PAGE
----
Israeli daily, Haaretz, reported that Israel’s Prime Minister, Benjamin Netanyahu, is weighing a plan that would lead to the establishment of a “Palestinian state with provisional borders”, and that this plan is intended to be part of a transitional peace deal with the Palestinians. Haaretz stated that Netanyahu told his advisors and associates that Israel needs to take a step forward, especially amidst the increasing protests against different regimes in the Arab world. He said that Israel will try to reach a final peace deal within a year.
Yet, Netanyahu claimed that the Palestinians are not currently interested in ending the conflict with Israel especially due to instability in the region and changes in Arab regimes.
Israeli sources reported that Netanyahu is trying to reach a temporary peace deal through negotiations with the Palestinians by setting the basis of a final agreement that would be reached in the future, and that the Palestinians will receive assurances regarding the permanent borders of their future state.
An official at Netanyahu’s office claimed that Israel is not trying to avoid a final-status deal, and that a provisional agreement “is the way to reach that step”.
Although full prospects of the proposal remain unclear, and amidst speculations that Israel is just trying to gain more time to enable more settlement construction and expansion, the proposal of Netanyahu is likely based on proposals made by former Army Chief Of Staff, Shaul Mofaz, and current Foreign Minister, Avigdor Lieberman, who pushed for temporary measures that would lead to the establishment of a Palestinian state with provisional borders on 45-50% of the occupied West Bank, without any withdrawal from occupied East Jerusalem and without evacuating settlements or hindering settlement activities.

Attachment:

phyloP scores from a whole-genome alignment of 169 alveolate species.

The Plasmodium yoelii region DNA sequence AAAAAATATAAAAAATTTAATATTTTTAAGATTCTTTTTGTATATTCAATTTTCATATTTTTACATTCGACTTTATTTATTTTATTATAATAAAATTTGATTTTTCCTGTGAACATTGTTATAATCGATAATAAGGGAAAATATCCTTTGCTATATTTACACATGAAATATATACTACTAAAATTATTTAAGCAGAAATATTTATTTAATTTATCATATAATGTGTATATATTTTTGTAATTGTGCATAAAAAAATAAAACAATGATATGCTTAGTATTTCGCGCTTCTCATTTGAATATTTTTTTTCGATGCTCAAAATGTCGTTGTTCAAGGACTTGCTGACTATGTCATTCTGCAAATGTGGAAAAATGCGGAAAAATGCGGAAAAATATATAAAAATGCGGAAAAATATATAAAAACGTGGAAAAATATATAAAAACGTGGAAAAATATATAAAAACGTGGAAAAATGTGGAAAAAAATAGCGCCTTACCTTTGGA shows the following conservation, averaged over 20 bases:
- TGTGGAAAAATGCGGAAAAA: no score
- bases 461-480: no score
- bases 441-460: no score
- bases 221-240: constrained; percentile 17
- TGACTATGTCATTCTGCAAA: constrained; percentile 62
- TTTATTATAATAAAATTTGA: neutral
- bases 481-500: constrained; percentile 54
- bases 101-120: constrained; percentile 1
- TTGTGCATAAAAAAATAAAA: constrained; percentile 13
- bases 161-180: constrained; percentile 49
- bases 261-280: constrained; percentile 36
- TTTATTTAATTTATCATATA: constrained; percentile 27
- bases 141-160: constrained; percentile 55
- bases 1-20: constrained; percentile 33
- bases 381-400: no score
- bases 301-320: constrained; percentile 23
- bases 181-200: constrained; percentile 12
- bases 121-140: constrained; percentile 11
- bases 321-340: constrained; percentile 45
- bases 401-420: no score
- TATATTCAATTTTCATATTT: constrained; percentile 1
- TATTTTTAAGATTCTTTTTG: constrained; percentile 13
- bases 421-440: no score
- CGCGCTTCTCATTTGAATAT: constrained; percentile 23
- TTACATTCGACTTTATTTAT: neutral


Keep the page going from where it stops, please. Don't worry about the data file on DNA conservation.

Such proposals, despite their differences and similarities, refrain from providing a real and substantial solution to the issue of Jerusalem, the international guaranteed Right of Return of the Palestinian refugees and other core issues such as natural resources and borders.
Some attempts were recently made to resume direct talks between Israel and the Palestinians, as the Quartet Committee called for a meeting in Brussels, but Netanyahu refused to send his envoys fearing to be subject to pressure regarding Israel’s settlement activities and violations in the occupied territories.
Another issues that emerged is the resignation of Saeb Erekat from his post as the Chief Palestinian Negotiator following the leak the negotiations cables.
Two weeks from now, the Quartet Foreign Ministers (Russia, the United States, the European Union, and the United Nations) will be holding a meeting in Paris to discuss possible efforts to ensure the resumption of the peace process.